The demand for subsale terrace houses, especially in the suburbs, rose 29% year-on-year (y-o-y) in the first half of 2021 (H1 2021), with the average asking price improving 1.6% thanks to the new normal practice of work-from-home amid the Covid-19 pandemic, according to iProperty.com.my.
In contrast, the property portal said the asking price for condominiums in the secondary property market was down 0.9% y-o-y while subsale serviced residences fell 1.1% during the period.
This was despite the higher demand of 5.2% y-o-y and 6.8% y-o-y, respectively, mainly due to the high number of unsold units and with most sellers settling for lower prices in order to attract buyers, it said.
Overall, data from iProperty.com.my showed that consumer sentiment for subsale residential property grew 19.2% y-o-y in H1 2021 from a contraction of 2.5% y-o-y in the same period last year.
The portal’s general manager for customer data solutions and quality, Premendran Pathmanathan, said the Covid-19 pandemic did not adversely affect the subsale residential property segment as it did in H1 2020 when demand dropped into the negative region.
“One of the critical factors which supported demand recovery in H1 2021 is that property seekers have warmed up to the idea of conducting their property search journey online, besides online property browsing.
“Following up with property agents virtually is being accepted as the new normal,” he said at the iProperty.com.my H1 2021 property demand analytics on the subsale residential market virtual conference here today.
According to an iProperty.com.my statement, the double-digit demand growth in H1 2021 did not only represent an increase in property interest as homebuyers also took follow-through actions with many applying for home loans in H1 2021, an indication of genuine purchasing interest.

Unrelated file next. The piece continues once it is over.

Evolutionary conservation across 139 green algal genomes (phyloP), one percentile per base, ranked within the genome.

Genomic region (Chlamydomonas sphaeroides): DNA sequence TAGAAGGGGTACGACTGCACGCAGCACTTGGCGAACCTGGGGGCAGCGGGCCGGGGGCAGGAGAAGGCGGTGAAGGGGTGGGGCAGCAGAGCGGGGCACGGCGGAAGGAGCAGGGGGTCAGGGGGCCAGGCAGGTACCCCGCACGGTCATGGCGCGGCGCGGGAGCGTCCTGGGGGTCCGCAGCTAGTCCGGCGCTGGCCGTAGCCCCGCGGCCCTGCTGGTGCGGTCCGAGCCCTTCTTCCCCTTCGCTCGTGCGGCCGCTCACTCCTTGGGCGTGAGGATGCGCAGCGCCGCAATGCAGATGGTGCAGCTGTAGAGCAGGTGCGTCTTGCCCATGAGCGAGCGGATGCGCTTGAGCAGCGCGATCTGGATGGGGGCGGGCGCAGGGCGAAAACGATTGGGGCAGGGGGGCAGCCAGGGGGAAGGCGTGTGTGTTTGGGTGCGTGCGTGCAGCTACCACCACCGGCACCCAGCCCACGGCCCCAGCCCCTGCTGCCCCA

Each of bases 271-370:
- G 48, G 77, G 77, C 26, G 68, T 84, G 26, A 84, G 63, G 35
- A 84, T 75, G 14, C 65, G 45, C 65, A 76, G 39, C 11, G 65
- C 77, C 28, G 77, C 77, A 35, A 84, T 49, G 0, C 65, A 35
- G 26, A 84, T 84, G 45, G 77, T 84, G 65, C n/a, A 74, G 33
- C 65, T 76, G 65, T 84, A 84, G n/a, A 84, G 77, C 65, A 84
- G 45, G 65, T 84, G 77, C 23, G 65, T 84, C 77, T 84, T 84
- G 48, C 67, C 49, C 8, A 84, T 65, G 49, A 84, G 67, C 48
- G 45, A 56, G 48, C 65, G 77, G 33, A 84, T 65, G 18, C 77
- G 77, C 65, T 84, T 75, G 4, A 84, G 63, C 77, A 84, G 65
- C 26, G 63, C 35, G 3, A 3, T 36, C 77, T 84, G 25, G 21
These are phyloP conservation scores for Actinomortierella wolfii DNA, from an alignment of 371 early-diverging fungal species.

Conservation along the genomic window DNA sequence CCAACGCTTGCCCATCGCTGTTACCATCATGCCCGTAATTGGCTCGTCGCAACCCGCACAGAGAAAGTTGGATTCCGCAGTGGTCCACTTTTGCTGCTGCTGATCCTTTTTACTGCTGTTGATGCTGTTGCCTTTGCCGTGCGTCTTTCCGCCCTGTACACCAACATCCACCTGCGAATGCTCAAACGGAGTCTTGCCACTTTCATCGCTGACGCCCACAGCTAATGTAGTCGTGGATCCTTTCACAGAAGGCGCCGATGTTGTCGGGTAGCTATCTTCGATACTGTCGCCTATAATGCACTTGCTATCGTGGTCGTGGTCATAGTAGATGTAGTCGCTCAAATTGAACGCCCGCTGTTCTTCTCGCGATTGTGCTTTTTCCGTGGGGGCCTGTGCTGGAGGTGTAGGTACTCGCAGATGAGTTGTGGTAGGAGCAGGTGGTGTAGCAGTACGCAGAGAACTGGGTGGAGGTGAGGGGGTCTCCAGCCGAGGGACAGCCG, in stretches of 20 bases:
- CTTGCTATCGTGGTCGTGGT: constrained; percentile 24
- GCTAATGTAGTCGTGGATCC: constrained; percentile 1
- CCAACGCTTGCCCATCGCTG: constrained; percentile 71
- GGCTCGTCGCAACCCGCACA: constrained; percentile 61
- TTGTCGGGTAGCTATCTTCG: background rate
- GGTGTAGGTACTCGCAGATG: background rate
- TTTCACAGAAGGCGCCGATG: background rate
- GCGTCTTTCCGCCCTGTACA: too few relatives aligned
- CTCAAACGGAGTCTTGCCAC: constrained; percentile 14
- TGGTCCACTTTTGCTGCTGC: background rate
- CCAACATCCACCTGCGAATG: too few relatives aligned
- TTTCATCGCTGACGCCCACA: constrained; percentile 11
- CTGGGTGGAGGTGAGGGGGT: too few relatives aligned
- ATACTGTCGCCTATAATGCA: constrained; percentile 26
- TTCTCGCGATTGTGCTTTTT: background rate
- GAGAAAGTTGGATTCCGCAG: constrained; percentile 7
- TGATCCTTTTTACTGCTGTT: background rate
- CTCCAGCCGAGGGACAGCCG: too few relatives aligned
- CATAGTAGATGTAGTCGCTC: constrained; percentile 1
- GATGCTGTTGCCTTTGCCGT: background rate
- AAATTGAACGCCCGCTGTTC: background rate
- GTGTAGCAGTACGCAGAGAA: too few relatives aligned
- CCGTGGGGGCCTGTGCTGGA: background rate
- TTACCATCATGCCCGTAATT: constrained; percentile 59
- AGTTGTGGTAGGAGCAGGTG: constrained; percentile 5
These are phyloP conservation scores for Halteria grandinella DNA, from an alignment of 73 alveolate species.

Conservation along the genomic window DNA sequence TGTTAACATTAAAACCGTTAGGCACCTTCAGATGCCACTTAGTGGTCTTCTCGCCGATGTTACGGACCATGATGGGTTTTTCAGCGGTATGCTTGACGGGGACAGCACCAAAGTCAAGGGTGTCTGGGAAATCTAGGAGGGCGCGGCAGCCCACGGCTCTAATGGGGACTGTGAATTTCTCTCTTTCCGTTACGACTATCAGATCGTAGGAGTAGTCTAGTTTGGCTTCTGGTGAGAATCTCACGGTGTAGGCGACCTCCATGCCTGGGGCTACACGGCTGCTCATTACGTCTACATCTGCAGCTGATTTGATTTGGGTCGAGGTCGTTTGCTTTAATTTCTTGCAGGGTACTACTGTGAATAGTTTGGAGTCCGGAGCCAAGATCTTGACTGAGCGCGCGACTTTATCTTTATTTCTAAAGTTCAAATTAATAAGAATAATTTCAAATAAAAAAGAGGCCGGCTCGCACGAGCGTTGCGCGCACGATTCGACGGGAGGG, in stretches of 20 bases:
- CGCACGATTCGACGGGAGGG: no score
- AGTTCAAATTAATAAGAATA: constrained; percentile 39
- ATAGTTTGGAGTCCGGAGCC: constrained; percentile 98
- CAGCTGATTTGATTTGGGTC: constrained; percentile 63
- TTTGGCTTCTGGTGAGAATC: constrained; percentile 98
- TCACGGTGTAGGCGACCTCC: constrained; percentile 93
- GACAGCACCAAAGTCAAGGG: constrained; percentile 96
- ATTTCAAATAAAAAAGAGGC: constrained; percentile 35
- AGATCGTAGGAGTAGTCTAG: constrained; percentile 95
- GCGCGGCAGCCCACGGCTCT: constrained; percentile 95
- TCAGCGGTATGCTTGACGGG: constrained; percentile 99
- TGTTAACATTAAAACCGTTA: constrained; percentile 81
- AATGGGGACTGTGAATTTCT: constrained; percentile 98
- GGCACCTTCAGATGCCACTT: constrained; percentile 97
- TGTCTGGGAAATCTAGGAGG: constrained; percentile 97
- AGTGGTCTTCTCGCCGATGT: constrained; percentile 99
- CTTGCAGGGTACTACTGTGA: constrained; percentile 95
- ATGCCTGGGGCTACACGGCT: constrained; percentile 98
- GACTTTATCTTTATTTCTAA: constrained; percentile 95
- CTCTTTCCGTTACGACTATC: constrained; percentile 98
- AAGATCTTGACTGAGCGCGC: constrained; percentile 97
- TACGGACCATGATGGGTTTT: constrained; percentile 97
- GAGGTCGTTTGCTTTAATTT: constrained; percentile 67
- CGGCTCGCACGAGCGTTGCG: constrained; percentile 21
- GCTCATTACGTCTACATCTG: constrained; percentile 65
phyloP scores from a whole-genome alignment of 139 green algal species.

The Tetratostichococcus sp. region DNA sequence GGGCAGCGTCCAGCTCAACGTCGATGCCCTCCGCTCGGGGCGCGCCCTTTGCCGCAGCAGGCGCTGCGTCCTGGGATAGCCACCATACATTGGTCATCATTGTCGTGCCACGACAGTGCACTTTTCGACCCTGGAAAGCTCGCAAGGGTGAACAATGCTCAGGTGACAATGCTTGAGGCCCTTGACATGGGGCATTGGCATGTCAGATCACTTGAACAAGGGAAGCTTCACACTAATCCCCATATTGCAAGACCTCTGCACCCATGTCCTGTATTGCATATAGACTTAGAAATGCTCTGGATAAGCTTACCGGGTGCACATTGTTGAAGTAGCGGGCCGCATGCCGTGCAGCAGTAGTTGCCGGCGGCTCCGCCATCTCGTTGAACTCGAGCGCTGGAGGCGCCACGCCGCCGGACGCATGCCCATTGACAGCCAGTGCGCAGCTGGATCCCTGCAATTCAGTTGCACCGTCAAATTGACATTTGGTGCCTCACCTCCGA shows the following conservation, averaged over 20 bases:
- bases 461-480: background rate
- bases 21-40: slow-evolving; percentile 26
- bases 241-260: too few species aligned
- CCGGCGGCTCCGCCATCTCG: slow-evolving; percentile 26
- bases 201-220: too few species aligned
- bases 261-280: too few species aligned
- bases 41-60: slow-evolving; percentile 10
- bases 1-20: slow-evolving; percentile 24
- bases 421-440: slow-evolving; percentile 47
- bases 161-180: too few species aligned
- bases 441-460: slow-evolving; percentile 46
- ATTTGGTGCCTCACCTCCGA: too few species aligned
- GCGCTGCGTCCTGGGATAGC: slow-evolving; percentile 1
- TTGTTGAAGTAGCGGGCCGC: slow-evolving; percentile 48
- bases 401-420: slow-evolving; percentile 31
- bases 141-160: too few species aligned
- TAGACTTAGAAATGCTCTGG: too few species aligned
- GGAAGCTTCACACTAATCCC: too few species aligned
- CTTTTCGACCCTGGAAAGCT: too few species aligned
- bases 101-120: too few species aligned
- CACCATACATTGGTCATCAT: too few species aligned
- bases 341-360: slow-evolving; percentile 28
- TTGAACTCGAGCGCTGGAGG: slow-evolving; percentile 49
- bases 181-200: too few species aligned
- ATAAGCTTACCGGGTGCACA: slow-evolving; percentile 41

“Based on Bank Negara Malaysia’s (BNM) monthly loan application data, the value of home loan applications grew 86% y-o-y to RM179.4 billion in H1 2021 from RM96.4 billion in H1 2020, the value of loans approved also increased by 92.6% y-o-y in the same period too.
“With the overnight policy rate (OPR) at a record low of 1.75%, many consumers are searching for property bargains in a low interest rate environment,” it said.
On the average asking price outlook in the subsale property market, Premendran expects prices in high-rise properties to continue dropping as owners could not command higher prices due to the property overhang.
“As for terrace houses, particularly in mature areas such as Damansara, Taman Tun Dr Ismail, Damansara Heights, Petaling Jaya and Subang Jaya, you don’t see a drop in asking prices, hence, this segment will either stay flat or see modest growth moving forward,” he said.
Asked if the new Malaysia My Second Home Programme (MM2H), which now has stricter criteria, would weigh on the property sector, Premendran said although there is still a lack of data over the issue, iProperty.com.my did see growth in foreign demand when the programme was temporarily suspended since August last year.
“In terms of the number of visitors who were checking on our website, we noticed that visitors from Singapore grew 15% and those from Indonesia surged 100% even when MM2H was suspended for a period of time. Foreign demand was still growing, and the suspension did not dampen foreign visits to our site,” he noted.
The government had temporarily suspended MM2H in August 2020 after it decided not to allow foreigners into Malaysia following the outbreak of Covid-19. However, the programme will be reactivated in October this year with stricter conditions.
On the overall subsale residential property outlook, Premendran said if the country could achieve herd immunity by end-2021, along with the reopening of the economy and borders, there is no doubt that sentiment would improve by end-2022.
“With the current lower interest rate environment, loan moratorium, coupled with the stimulus packages which help the affected rakyat and keep us afloat, we hope these measures will hold up the property market until the economy reopens again,” he said. -BERNAMA